The best programming language for Lego Mindstorms, hands down

Play around with Lego Mindstorms NXT enough and at some point you'll inevitably get frustrated with NXT-G, its graphical programming language of "blocks" that you drag around and connect with "wires". It's great for teaching kids the basics, but once they embark on anything remotely ambitious they're bound to run into trouble. Whether it's the crazy sprawl of blocks over the work area (even a simple loop can require screens of slow horizontal scrolling), the lack of floating point math or, perhaps worst of all, the total absence of debugging tools, sooner or later you're going to start longing for a proper programming language that uses, you know, text and stuff.

"if...then...else", "while", even "for...next" -- you won't know how much you actually like those constructs until you don't have them. For anyone who's ever programmed, there's nothing better for understanding programming logic than properly tabbed and commented code, all in a column of text as God intended. And for your kids, there's no time like the present to introduce real programming, using coding conventions that will be as relevant in the decades to come as they were in decades past.

The good news is that there are lots of replacement text-based languages for Mindstorms NXT, from Java to Lua (or, if you want to stick with visual programming, you can also use LabView, the professional-grade language that NXT-G is based on). Even better news: I'm here to tell you that one stands out from all the rest.

It's RobotC and it's simply fantastic. If you're not a C programmer, don't worry--aside from a few grammatical conventions, it could be BASIC. But where it really stands out is in the programming environment. RobotC's integrated development environment (IDE) includes real-time syntax checking, compiling and contextual help and auto-complete of functions and variables. It has an awesome debugger, allowing you to step through your program, set break points and watch variables, or just watch the code executing on the NXT brick. And its collection of instructional and sample programs is unmatched in the Mindstorms world.

To give you of sense of this, here's my Lego UAV code in NXT-G (here and here) and in RobotC (here).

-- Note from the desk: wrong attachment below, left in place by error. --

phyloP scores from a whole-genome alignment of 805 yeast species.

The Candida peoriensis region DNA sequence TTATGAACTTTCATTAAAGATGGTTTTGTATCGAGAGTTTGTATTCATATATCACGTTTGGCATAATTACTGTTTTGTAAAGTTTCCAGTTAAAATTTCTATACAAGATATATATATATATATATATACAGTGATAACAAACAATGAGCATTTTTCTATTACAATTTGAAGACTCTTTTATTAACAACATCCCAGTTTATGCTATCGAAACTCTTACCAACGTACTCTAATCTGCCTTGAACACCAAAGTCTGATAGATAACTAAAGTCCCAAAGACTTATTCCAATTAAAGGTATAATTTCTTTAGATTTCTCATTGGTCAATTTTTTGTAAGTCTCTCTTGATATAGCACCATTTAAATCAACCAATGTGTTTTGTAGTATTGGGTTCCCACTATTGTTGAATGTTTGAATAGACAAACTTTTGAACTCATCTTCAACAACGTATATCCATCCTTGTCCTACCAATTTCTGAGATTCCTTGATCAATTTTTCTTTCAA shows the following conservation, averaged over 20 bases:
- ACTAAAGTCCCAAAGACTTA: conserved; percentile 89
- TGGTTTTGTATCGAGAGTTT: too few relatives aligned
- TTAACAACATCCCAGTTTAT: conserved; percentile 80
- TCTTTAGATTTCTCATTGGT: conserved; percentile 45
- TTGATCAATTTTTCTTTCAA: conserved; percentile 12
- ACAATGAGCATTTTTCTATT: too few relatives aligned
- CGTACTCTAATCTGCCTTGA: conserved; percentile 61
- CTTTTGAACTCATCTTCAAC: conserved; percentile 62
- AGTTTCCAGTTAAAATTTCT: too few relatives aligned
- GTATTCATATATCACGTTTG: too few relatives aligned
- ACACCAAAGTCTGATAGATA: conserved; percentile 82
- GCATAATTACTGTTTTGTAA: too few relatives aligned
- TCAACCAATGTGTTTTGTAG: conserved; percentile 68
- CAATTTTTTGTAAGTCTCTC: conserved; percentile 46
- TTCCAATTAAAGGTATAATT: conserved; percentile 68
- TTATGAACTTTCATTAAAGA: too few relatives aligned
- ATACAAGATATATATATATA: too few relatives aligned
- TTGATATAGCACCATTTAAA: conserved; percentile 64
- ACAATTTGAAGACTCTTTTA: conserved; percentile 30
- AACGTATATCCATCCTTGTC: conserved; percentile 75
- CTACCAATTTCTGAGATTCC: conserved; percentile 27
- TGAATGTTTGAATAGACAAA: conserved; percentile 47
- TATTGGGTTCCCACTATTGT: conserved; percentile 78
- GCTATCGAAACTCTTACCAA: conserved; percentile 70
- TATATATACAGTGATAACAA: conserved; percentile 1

RobotC got its start at Carnegie-Mellon, the nation's top robotics school, and the pedigree shows. But special credit should go to Dick Swan, who authored much of the current program. (Dick, get a home page so I can link to you!)

For the stuff that we're now doing, including integrating GPS via Bluetooth, there's nothing for Mindstorms NXT that can match RobotC for flexibility and ease of use. Plus if you want to teach your kids real programming, why not introduce them to a real programming language? C leads to C+, C++ and C#, which is a lot more than you can say for Java ;-)

(Aside: as I was re-teaching myself how to program in C, I was reminded about the funny logic of computers. -100 is > than -90. Is this true in all languages?)

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Comment by Jack Crossfire on November 14, 2007 at 5:15pm
But Java leads to $$$.
Comment by greg meno on November 17, 2007 at 9:47am
-100 > -90 == true
hah in most real languages this is false.
I had a similar experience when I was doing the F.I.R.S.T. robotic challenge in high school.
I was forced to use the ever primitive stamp basic from the good folks at parallax. It would seem that most languages that generate code for toy microprocessors don't allow the representation of negative numbers(ie unsigned arithmetic). Which is what I assume you are seeing here.

We there are various ways to cheat the system and
represent negatives, but who wants to fly their plane under ground :)

Moderator
Comment by Sgt Ric on November 17, 2007 at 1:38pm
It's not only programming that sends them earthward...there's also gravity!

(As someone who has "re-kitted" dozens of planes, I consider myself to be somewhat of an expert on the effects of gravity)
Comment by Craig on April 13, 2008 at 4:11pm
Chris,

I am interested in your input on learning a programming language for this sort of task. I saw the entry on RobotC. While I have very limited time to learn a programming language (the only experience I have is with SAS), I was wondering what your opinion would be for a) a good cross-platform language with mutliple applications (e.g. more bang for the buck, so to speak); b) what would be the best mechanism to delve into it - can it be self-taught? If it is RobotC, great. Does a language like Python have any application to the UAV work?

3D Robotics
Comment by Chris Anderson on April 13, 2008 at 6:59pm
RobotC is great for Mindstorms, but doesn't apply to embedded processors such as Arduino, PIC or Basic Stamp. But the basic principles are the same: C is the language you're going to want to learn, since it's the one common factor for all embedded processors. RobotC on Mindstorms is a great way to start robtics, and can be totally self-taught, but Basic Stamp is perhaps a better gateway to embedded processors, which will serve you well down the line.

I don't think Python, which at heart an interpreted scripting language if memory serves, is what you want. For UAV work you need a real-time language with easy hardware (from pin to register) access.
Comment by Neal Clark on April 13, 2008 at 8:20pm
I am a big fan of c and the atmel at90usb board. The board costs around $30, has a great ide, usb support, an uses the c programming language. If you want full featured high performance programming there is nothing better. Although the learning curve can be a little steep.

I have used the board alot in the past and can provide a RTOS, and drivers for magnetic compass, accelerometers, motors, servos, and a digital radio.

Thanks,

Neal.

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